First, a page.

A former UDFA, Steele, 26, can certainly enhance his market by putting together a strong contract year post-injury. Nine years after signing what has become the NFL’s longest-running active contract, Tyron Smith is due for free agency in 2024 as well. Steele’s status would seemingly factor into the Hall of Fame candidate’s Dallas future. Center Tyler Biadasz also could land on the Cowboys’ extension radar, Archer adds, though the fourth-year blocker is likely behind the above-referenced players in the queue.

The Cowboys’ ability to extend Diggs and Steele this year could affect Tony Pollard‘s future with the team. The Cowboys not entering into serious negotiations with the Pro Bowl back led to him joining Saquon Barkley and Josh Jacobs in being tied to the $10.1MM franchise tag this season. Because of this, Archer adds it is “highly likely” this season will be it for Pollard in Dallas. The Cowboys can tag Pollard again in 2024 — at 120% of his current tag number — but higher-end tag options could be in place by then.

That raises the stakes for prospective Diggs negotiations this summer, though the increasingly grim running back market may also allow the Cowboys to re-sign Pollard if no extension is reached before the 2024 legal tampering period.

Cowboys Rumors: LG, Elliott, Turpin

The Cowboys fielded a revolving door at left guard last year and, for now, it looks like it may continue revolving through the summer. According to Michael Gehlken of The Dallas Morning News, Dallas is looking into multiple possibilities to replace Connor McGovern, who departed for Buffalo in free agency back in March.

The favorite to man the newly open starting spot is Tyler Smith, who manned the position at times last season when he wasn’t at left tackle. With Tyron Smith back to healthy, Tyler can shift inside for good this season. The younger Smith embraced the opportunity to work at guard recently, asserting that being elite at both positions will ultimately help the team the most.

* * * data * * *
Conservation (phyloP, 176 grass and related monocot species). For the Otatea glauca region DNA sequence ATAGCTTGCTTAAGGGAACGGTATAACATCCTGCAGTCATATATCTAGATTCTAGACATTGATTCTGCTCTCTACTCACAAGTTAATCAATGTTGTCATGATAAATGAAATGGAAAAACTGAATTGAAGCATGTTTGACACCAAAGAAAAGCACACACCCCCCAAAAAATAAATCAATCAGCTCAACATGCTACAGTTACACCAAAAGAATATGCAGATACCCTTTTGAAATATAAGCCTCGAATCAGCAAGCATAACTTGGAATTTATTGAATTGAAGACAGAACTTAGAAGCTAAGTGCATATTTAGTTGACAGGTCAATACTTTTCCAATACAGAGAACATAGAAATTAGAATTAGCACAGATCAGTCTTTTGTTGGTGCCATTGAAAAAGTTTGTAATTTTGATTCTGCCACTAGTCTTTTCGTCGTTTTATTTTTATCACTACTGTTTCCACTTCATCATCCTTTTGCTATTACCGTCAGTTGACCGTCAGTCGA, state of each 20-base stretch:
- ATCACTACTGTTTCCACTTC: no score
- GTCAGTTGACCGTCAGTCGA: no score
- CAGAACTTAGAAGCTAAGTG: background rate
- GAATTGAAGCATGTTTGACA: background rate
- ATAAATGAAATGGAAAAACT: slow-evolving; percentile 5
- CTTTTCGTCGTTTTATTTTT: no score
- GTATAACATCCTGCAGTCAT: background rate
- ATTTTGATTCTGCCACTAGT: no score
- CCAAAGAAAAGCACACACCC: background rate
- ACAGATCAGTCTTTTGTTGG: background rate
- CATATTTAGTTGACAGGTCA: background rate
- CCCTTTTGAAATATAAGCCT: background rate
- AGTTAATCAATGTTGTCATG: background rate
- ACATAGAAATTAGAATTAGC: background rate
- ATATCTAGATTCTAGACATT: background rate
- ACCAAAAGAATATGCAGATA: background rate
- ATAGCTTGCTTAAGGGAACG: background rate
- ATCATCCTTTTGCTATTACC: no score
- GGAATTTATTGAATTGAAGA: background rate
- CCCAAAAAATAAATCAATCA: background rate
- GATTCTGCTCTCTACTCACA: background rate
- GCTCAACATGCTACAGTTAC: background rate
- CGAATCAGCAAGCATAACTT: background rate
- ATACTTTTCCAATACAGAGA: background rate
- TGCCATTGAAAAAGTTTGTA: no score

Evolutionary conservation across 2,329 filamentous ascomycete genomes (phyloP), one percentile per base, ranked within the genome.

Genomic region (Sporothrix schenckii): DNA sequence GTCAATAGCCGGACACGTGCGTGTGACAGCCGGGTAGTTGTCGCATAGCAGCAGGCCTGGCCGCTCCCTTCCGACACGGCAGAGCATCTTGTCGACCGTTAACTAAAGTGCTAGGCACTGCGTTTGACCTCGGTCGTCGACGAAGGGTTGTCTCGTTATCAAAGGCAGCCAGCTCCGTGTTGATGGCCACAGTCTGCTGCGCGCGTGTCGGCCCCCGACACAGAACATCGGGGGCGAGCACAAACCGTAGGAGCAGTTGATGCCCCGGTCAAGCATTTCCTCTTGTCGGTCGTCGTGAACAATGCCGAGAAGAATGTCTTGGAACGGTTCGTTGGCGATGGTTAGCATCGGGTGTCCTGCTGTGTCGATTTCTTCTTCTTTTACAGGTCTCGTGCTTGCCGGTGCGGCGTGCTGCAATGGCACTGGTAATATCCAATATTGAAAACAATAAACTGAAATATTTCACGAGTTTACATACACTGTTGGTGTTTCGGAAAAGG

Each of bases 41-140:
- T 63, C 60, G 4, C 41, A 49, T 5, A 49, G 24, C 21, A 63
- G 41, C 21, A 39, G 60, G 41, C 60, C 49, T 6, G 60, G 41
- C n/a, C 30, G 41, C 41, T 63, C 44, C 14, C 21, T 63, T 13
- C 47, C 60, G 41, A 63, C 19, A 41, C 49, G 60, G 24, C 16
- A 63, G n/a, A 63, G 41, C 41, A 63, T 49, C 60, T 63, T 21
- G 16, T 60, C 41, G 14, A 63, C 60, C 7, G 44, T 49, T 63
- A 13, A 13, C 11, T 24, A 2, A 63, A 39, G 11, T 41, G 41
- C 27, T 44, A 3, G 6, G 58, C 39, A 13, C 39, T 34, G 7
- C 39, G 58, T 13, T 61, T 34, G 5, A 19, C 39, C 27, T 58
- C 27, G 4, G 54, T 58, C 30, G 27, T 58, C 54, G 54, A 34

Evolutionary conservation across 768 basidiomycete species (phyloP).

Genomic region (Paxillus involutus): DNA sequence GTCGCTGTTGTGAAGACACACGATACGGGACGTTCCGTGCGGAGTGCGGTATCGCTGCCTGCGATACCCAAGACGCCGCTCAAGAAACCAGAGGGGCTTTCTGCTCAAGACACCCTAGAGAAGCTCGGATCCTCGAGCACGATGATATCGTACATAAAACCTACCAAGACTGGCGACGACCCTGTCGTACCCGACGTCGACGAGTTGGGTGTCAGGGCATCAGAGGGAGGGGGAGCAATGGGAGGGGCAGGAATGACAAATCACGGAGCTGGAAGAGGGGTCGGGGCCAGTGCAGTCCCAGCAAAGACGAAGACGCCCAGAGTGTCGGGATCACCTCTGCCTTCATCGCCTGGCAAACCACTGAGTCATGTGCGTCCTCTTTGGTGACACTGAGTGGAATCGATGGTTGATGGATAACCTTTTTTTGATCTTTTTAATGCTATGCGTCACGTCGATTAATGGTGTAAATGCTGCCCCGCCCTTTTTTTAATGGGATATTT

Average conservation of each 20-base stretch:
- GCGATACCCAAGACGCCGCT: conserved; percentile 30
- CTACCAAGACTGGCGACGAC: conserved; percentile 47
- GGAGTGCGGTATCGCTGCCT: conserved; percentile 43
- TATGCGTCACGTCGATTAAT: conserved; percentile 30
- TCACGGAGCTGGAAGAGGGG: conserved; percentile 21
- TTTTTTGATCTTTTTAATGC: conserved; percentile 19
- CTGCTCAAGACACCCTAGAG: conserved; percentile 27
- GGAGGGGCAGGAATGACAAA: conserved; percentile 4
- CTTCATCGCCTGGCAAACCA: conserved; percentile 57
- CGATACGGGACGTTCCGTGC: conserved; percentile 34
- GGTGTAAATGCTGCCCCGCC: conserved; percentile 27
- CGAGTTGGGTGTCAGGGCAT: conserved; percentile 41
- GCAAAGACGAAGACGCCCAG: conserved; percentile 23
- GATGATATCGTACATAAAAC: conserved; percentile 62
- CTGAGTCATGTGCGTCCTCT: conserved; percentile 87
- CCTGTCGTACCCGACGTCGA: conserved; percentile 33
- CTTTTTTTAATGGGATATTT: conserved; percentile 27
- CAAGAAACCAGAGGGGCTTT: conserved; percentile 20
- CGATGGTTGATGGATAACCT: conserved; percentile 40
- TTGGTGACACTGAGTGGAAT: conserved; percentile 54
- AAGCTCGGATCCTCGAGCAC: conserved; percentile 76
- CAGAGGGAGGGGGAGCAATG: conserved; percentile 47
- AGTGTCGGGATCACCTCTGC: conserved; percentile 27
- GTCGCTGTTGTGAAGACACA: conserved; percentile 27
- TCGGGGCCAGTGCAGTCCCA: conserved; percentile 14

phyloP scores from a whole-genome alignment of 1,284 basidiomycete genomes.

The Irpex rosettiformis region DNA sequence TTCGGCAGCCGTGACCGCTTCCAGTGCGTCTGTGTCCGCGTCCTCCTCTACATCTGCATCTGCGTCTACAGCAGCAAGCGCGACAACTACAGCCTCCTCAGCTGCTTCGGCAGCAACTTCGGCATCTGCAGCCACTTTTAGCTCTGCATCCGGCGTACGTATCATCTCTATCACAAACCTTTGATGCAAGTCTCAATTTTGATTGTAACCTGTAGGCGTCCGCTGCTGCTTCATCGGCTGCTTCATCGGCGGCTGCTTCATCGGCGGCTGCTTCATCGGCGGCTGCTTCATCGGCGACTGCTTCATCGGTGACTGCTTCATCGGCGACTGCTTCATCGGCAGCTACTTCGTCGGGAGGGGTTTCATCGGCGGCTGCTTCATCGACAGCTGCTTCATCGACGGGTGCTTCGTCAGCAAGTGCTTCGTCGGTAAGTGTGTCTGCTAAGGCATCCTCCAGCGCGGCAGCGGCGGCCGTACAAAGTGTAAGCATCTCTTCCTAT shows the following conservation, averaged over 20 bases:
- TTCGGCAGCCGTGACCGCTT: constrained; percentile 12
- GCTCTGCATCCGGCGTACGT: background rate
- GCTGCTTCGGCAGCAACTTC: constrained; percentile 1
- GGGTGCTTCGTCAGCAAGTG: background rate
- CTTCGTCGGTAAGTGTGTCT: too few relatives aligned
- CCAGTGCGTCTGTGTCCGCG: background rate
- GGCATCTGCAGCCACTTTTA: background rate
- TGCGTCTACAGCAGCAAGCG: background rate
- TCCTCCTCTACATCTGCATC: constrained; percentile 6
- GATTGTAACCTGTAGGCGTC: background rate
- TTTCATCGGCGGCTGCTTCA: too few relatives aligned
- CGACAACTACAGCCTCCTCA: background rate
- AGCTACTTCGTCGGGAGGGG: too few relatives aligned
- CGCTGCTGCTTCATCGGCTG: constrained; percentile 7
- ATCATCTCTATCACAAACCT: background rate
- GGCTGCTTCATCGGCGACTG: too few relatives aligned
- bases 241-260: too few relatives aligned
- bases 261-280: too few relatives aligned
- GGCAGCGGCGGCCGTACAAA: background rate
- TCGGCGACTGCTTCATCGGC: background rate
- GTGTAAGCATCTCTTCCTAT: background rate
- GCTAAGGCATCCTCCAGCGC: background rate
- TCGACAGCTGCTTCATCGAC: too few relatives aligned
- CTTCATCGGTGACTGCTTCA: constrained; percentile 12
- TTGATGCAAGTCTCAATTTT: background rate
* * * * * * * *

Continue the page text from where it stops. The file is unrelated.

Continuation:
The Cowboys haven’t limited the versatility training to Smith. Gehlken reports that multiple other linemen have received time at both guard and tackle this offseason. Matt Farniok, who has worked mostly at interior line positions so far in Dallas, has been working outside. Chuma Edoga has worked at right tackle and left guard, as well. Even second-year lineman Matt Waletzko was approached by offensive line coach Mike Solari to work at guard for the first time in his life.

As of right now, it looks to be a starting lineup of Tyron Smith at left tackle, Tyler Smith at left guard, Tyler Biadasz at center, Zack Martin at right guard, and Terence Steele at right tackle. With Steele still coming back from a late season-ending ACL and MCL tear, many in the building would like to see Tyler Smith continue to develop at tackle. In the meantime, it seems that Dallas is keeping its options open for both positions.

Here are a few other rumors coming out of Arlington:

  • Rookie second-round tight end out of Michigan Luke Schoonmaker has been dealing with a plantar fascia issue, reportedly wearing a walking boot on his right foot last week. According to Jon Machota of The Athletic, Schoonmaker was out of the boot this week but was still limited to just sideline work. The injury isn’t considered serious, as he’s expected to be ready for the start of training camp, according to head coach Mike McCarthy.